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Investigating the impacts of ANM schemes on intermittent DG penetration

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  • Communication
  • Ecology
  • Economics
  • Geography
  • Political Science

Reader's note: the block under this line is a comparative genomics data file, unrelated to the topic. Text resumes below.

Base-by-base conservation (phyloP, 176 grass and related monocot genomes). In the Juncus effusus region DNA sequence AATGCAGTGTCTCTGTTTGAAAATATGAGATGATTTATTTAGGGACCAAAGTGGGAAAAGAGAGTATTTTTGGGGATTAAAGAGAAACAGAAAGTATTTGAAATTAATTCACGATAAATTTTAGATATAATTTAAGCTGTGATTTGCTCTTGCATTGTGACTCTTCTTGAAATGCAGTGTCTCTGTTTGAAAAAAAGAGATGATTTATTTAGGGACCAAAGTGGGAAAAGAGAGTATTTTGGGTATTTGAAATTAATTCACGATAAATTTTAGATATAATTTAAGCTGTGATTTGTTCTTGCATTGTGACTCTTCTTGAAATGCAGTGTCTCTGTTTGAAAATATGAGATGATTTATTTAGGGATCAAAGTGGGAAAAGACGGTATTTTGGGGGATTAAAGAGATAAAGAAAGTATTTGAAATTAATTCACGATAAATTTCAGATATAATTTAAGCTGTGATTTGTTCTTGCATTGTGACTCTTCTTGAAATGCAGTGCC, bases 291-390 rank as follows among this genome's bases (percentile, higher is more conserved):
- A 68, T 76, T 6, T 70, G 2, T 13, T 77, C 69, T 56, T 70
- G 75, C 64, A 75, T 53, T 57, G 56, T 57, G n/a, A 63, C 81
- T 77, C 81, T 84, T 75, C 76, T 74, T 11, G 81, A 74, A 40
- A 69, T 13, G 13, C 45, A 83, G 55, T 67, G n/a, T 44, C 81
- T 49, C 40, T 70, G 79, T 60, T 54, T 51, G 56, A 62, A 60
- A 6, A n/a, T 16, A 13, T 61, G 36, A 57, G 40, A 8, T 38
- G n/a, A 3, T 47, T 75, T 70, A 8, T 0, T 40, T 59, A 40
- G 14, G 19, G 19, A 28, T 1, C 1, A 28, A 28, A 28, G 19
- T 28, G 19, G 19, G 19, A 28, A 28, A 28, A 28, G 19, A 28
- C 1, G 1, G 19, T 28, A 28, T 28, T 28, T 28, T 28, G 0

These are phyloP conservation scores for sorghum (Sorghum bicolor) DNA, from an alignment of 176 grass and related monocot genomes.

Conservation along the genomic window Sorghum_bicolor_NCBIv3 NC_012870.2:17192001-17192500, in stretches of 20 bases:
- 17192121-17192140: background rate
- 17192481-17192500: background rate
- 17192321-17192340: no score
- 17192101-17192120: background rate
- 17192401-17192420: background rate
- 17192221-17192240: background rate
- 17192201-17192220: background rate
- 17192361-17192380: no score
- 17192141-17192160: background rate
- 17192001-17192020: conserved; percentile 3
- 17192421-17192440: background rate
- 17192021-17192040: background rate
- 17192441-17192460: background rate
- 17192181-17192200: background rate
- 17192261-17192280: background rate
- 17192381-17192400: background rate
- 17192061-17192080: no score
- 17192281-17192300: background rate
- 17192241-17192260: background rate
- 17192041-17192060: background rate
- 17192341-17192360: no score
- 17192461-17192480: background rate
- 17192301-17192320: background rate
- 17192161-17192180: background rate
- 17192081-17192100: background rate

In the last decade, environmental and fuel security concerns have altered significantly how most governments’ approach their energy agendas. Indeed, several energy targets to create a diversified energy portfolio have been placed around the globe. Renewable and low-carbon generation technologies are expected to increase their share in the energy mix in the coming years, whereas a significant proportion of new developments will be connected to distribution networks. Distribution Network Operators (DNOs) now face a scenario where the distribution circuits are no longer passive and technical issues such as voltage control, fault levels, power losses, etc. need to be assessed to allow the adequate integration of Distributed Generation (DG). Additionally, the intermittent characteristics of renewable technologies make this scenario even more challenging from both technical and economic points of view. Consequently, the traditional management of the system is unlikely to efficiently integrate the various new participants. In fact, the current ‘fit and forget’ approach for connecting DG might sterilise the network’s ability to integrate further generation capacity.Active Network Management (ANM), i.e., the use of real-time control and communication systems to better integrate and exploit the different network assets and participants, is a promising approach where several schemes such as coordinated voltage control, dynamic rating, energy curtailment, power factor control and automatic restoration can be applied. However, various technical, – and more importantly – regulatory and commercial challenges are restricting the deployment of ANM schemes.In this work, a multi-period steady-state analysis is proposed for maximising the connection of intermittent DG through an optimal power flow (OPF)-based technique. Here, Active Network Management schemes are considered in order to investigate their impacts on generation capacity maximisation. Coordinated voltage control, energy curtailment and power factor control are used as means to allow maximum absorption of wind power while respecting voltage statutory limits and thermal constraints.A simplified version of a generic medium voltage UK distribution network considering different loading levels and discretised variability of wind power generation is analysed over a year. Results are presented for different loading-generation cases, remarking how different ANM strategies affect the operation and penetration of new generation capacity.

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